The impact of digital wallet platforms on traditional loyalty and rewards programs is a hot topic right now. The uncertainty about these platforms and how they work is driving concerns among merchants and consumers alike. This recent NerdWallet article outlines some of the problems that digital wallets may cause for the tracking and attribution of credit card rewards.
“Digital wallets are appealing to consumers not only because they offer convenience, but also because their encryption technology adds a measure of security to everyday transactions. Many digital wallet services function by charging the transaction to their own payment account and then charging you separately. For example, when you use the PayPal app or Google Wallet to buy groceries at a grocery store, it will be listed as the merchant on your credit card statement instead of the grocery store.
The problem is that if you have this credit card that offers limited 6% cash back at U.S. supermarkets, you’ll miss out on the extra cash back bonus because the credit card issuer sees an MCC based on PayPal or Google as the merchant and not the grocery store.”
The article also points out that some newer digital wallet offerings may not be subject to the same types of problems.
“Unlike PayPal and Google Wallet, Apple Pay authorizes transactions by tokenization. The process works by removing the credit card number and replacing it with a random number (called a token) that expires after the purchase. Not only does this prevent fraudsters from stealing the information and using it, but it also keeps the user’s credit card information off the merchant’s servers, where it could be vulnerable to hackers.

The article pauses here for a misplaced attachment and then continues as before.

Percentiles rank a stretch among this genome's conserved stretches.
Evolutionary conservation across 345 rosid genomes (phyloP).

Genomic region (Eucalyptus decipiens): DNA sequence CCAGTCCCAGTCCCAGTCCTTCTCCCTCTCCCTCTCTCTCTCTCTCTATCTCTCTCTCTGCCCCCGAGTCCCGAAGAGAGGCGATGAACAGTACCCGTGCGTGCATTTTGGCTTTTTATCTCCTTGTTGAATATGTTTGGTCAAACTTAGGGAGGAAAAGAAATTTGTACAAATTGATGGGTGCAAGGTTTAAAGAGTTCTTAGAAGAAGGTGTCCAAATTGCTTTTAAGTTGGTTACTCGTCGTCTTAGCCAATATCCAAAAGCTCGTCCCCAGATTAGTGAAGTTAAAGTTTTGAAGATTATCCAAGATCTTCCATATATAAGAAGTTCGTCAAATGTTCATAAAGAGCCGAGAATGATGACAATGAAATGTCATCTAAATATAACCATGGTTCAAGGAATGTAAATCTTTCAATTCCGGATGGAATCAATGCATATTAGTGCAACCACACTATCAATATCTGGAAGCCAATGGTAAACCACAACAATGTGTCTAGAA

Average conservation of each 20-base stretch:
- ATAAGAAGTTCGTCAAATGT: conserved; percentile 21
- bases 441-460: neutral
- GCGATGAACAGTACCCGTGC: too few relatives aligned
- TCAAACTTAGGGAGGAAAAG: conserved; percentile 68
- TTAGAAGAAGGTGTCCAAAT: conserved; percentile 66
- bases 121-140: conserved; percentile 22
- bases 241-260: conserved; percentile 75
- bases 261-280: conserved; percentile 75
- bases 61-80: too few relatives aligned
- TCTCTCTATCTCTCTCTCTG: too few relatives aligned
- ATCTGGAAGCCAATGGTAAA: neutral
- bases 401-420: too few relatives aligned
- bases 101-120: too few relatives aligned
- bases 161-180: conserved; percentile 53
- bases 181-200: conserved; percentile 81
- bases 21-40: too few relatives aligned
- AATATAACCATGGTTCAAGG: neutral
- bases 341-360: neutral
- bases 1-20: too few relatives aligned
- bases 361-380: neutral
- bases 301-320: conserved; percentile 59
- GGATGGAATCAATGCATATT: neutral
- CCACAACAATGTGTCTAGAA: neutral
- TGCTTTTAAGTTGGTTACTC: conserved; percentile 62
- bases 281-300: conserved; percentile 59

Because Apple Pay uses tokenization to secure the transaction instead of using its own payment account, a grocery store purchase made with Apple Pay would reflect the grocery store’s MCC instead of Apple’s, ensuring that you still earn your bonus rewards.”
Ultimately, while the concern over merchant category codes is relevant to older (and in the case of Google Wallet, defunct) digital wallets, it is not likely to be an issue with the next generation of tokenization-powered wallets that will follow in Apple Pay’s footsteps (Android Pay, Samsung Pay, etc.)
Overview by Alex Johnson, Sr. Analyst, Credit Advisory Service at Mercator Advisory Group
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